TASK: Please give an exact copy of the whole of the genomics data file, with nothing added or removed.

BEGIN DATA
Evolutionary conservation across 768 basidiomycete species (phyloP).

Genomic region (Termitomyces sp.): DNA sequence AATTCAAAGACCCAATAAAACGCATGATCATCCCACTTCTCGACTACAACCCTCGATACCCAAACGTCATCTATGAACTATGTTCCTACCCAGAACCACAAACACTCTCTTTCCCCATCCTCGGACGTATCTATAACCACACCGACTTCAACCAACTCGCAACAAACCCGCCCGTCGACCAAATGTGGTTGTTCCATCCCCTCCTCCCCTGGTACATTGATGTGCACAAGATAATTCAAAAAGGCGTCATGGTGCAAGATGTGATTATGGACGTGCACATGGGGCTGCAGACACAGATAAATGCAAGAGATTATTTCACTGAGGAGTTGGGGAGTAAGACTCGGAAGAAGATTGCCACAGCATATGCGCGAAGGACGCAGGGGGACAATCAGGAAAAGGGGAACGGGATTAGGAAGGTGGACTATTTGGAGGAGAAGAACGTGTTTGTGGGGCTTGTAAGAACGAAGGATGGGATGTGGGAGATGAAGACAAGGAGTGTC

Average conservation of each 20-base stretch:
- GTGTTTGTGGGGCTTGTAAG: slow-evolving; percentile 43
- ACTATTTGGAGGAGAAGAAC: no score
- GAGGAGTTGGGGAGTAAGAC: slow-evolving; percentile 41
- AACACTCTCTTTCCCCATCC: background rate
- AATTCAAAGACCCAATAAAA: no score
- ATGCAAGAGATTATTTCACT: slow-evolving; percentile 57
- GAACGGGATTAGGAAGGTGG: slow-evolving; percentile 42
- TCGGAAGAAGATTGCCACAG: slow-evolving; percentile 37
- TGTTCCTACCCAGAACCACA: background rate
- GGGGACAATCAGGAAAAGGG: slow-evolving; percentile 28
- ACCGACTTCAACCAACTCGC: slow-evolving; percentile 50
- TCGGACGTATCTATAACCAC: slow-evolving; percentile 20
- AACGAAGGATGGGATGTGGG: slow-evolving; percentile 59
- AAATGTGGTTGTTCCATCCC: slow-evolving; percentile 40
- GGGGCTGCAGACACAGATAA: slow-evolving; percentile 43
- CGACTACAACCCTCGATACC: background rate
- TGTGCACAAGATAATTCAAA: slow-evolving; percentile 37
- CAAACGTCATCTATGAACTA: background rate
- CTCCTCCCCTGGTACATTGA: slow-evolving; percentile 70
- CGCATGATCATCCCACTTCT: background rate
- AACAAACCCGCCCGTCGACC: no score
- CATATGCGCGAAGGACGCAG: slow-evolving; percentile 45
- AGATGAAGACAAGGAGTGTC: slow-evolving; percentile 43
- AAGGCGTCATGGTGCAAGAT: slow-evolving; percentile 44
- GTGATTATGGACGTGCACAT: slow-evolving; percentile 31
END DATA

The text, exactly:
Evolutionary conservation across 768 basidiomycete species (phyloP).

Genomic region (Termitomyces sp.): DNA sequence AATTCAAAGACCCAATAAAACGCATGATCATCCCACTTCTCGACTACAACCCTCGATACCCAAACGTCATCTATGAACTATGTTCCTACCCAGAACCACAAACACTCTCTTTCCCCATCCTCGGACGTATCTATAACCACACCGACTTCAACCAACTCGCAACAAACCCGCCCGTCGACCAAATGTGGTTGTTCCATCCCCTCCTCCCCTGGTACATTGATGTGCACAAGATAATTCAAAAAGGCGTCATGGTGCAAGATGTGATTATGGACGTGCACATGGGGCTGCAGACACAGATAAATGCAAGAGATTATTTCACTGAGGAGTTGGGGAGTAAGACTCGGAAGAAGATTGCCACAGCATATGCGCGAAGGACGCAGGGGGACAATCAGGAAAAGGGGAACGGGATTAGGAAGGTGGACTATTTGGAGGAGAAGAACGTGTTTGTGGGGCTTGTAAGAACGAAGGATGGGATGTGGGAGATGAAGACAAGGAGTGTC

Average conservation of each 20-base stretch:
- GTGTTTGTGGGGCTTGTAAG: slow-evolving; percentile 43
- ACTATTTGGAGGAGAAGAAC: no score
- GAGGAGTTGGGGAGTAAGAC: slow-evolving; percentile 41
- AACACTCTCTTTCCCCATCC: background rate
- AATTCAAAGACCCAATAAAA: no score
- ATGCAAGAGATTATTTCACT: slow-evolving; percentile 57
- GAACGGGATTAGGAAGGTGG: slow-evolving; percentile 42
- TCGGAAGAAGATTGCCACAG: slow-evolving; percentile 37
- TGTTCCTACCCAGAACCACA: background rate
- GGGGACAATCAGGAAAAGGG: slow-evolving; percentile 28
- ACCGACTTCAACCAACTCGC: slow-evolving; percentile 50
- TCGGACGTATCTATAACCAC: slow-evolving; percentile 20
- AACGAAGGATGGGATGTGGG: slow-evolving; percentile 59
- AAATGTGGTTGTTCCATCCC: slow-evolving; percentile 40
- GGGGCTGCAGACACAGATAA: slow-evolving; percentile 43
- CGACTACAACCCTCGATACC: background rate
- TGTGCACAAGATAATTCAAA: slow-evolving; percentile 37
- CAAACGTCATCTATGAACTA: background rate
- CTCCTCCCCTGGTACATTGA: slow-evolving; percentile 70
- CGCATGATCATCCCACTTCT: background rate
- AACAAACCCGCCCGTCGACC: no score
- CATATGCGCGAAGGACGCAG: slow-evolving; percentile 45
- AGATGAAGACAAGGAGTGTC: slow-evolving; percentile 43
- AAGGCGTCATGGTGCAAGAT: slow-evolving; percentile 44
- GTGATTATGGACGTGCACAT: slow-evolving; percentile 31